Michigan workers’ comp lawyer explains the dispute process and how to protect legal rights.
A workplace accident can turn a person’s life upside down. This is especially true if they unable to perform the essential functions of their job or require significant medical treatment. Supporting a family while on disability is a challenge but if workers’ comp benefits get cut-off, it becomes a financial disaster. Here is what happens if workers’ comp doesn’t pay and what to know to protect legal rights.
Workers’ comp is supposed to be a safety net for people who get hurt on-the-job and it pays regardless of fault. All medical treatment should be covered without any copayments or deductibles being owed. It pays 80% of lost wages based upon a person’s after-tax average weekly wage.
Unfortunately, insurance companies find all kinds of reasons to dispute workers’ comp claims. It can be based upon late reporting, preexisting medical conditions, or misconduct. Many employees find their claims disputed after attending the so-called “independent” medical examination. Some of our clients never get a reason and are told that a claim is simply “pending investigation.” So, what happens if workers’ comp doesn’t pay? Employees can expect to lose access to medical treatment and lost wages.
We strongly recommend challenging a disputed workers’ comp claim. An Application for Mediation or Hearing can be filed, and the matter goes to court. A magistrate will decide if additional medical and wage loss benefits should be paid. It is important to have a lawyer handle this process because the rules of evidence can be difficult. There is no attorney fee unless money is recovered, and it’s only a relatively small percentage of the total amount.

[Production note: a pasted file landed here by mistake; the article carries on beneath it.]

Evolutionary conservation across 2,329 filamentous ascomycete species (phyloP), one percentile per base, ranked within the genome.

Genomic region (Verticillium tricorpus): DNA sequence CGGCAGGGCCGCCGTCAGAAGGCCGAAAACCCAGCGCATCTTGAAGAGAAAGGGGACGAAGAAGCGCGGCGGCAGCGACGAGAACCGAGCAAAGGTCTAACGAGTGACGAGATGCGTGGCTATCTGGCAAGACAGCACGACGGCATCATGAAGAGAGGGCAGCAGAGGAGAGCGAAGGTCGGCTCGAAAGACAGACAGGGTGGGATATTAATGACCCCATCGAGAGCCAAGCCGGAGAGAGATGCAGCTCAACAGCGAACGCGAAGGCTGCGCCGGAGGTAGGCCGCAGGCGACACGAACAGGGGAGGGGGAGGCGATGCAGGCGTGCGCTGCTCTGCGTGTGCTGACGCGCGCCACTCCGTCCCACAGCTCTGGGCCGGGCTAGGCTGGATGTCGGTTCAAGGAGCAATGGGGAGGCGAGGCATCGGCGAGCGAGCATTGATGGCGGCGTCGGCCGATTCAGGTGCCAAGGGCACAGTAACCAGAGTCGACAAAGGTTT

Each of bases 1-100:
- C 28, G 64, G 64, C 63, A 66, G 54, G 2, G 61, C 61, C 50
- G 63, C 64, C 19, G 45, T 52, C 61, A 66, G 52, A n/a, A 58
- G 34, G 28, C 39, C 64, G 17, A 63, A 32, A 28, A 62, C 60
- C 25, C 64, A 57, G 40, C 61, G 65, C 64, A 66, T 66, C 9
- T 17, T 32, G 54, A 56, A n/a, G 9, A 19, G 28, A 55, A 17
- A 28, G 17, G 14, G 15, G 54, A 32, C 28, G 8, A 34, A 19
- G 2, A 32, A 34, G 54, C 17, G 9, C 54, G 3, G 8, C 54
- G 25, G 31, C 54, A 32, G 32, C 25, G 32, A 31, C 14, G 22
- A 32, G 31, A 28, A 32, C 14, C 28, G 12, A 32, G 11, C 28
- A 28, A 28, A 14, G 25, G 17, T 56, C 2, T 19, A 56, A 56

What happens if workers’ comp doesn’t pay in Michigan?
Insurance companies are allowed to dispute workers’ comp claims. Payment of medical and lost wages can be stopped. An employee must file for a hearing to challenge this decision. Health insurance can be used to pay disputed medical bills. A claim for unemployment or other disability benefits will be permitted.
What happens if workers’ comp doesn’t pay medical? Employees who find medical treatment disputed under workers’ comp can use their own private health insurance. This includes health insurance policies through an employer. Government programs like Medicaid or Medicare will also pay. Reimbursement will be required if money is recovered through a workers’ comp award or settlement. Our experience shows any reimbursement will be a small fraction of what is ultimately collected.
What happens if workers’ comp doesn’t pay lost wages? Employees can make a claim through unemployment if they are physically able to perform some past job but cannot find employment within their restrictions. It is also possible to make a claim through other insurance policies such as long-term disability. Reimbursement is typically required but an experienced lawyer can minimize what needs to be paid back.
Michigan Workers Comp Lawyers never charges a fee to evaluate a potential case. Our law firm has represented injured and disabled workers exclusively for more than 35 years. Call (844) 316-8033 for a free consultation today.